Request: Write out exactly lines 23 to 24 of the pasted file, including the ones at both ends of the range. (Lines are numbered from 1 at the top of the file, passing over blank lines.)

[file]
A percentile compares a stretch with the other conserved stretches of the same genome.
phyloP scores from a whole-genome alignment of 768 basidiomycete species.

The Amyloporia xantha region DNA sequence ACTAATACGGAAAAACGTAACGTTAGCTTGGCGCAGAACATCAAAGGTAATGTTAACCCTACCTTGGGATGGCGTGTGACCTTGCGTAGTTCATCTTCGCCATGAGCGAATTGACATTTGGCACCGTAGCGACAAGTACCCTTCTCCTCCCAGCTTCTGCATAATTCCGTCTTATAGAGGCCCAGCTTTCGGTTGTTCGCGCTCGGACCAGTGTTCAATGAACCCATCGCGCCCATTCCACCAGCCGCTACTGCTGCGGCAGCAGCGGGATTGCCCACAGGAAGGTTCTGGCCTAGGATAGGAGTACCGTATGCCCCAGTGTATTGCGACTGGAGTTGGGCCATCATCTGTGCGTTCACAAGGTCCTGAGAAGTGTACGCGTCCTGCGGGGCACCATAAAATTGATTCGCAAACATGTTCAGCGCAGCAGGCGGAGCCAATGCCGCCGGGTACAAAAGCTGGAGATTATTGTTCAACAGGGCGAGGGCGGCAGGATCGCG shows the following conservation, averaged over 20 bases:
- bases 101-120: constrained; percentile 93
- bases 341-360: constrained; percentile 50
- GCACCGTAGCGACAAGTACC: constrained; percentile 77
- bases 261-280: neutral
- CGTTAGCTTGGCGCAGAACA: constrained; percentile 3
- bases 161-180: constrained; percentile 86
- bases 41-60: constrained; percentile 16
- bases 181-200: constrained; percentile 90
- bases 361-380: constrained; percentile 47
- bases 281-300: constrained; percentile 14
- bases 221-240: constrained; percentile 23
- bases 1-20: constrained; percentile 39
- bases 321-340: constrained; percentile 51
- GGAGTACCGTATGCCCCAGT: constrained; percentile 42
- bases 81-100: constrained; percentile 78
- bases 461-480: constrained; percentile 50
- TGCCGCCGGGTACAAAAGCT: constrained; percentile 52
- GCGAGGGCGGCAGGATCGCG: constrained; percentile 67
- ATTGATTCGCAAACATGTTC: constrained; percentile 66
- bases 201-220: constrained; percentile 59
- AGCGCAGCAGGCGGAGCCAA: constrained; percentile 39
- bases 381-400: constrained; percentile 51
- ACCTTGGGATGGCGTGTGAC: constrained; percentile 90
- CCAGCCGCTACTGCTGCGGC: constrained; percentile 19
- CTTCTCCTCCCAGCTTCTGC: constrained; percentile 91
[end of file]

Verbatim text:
- bases 201-220: constrained; percentile 59
- AGCGCAGCAGGCGGAGCCAA: constrained; percentile 39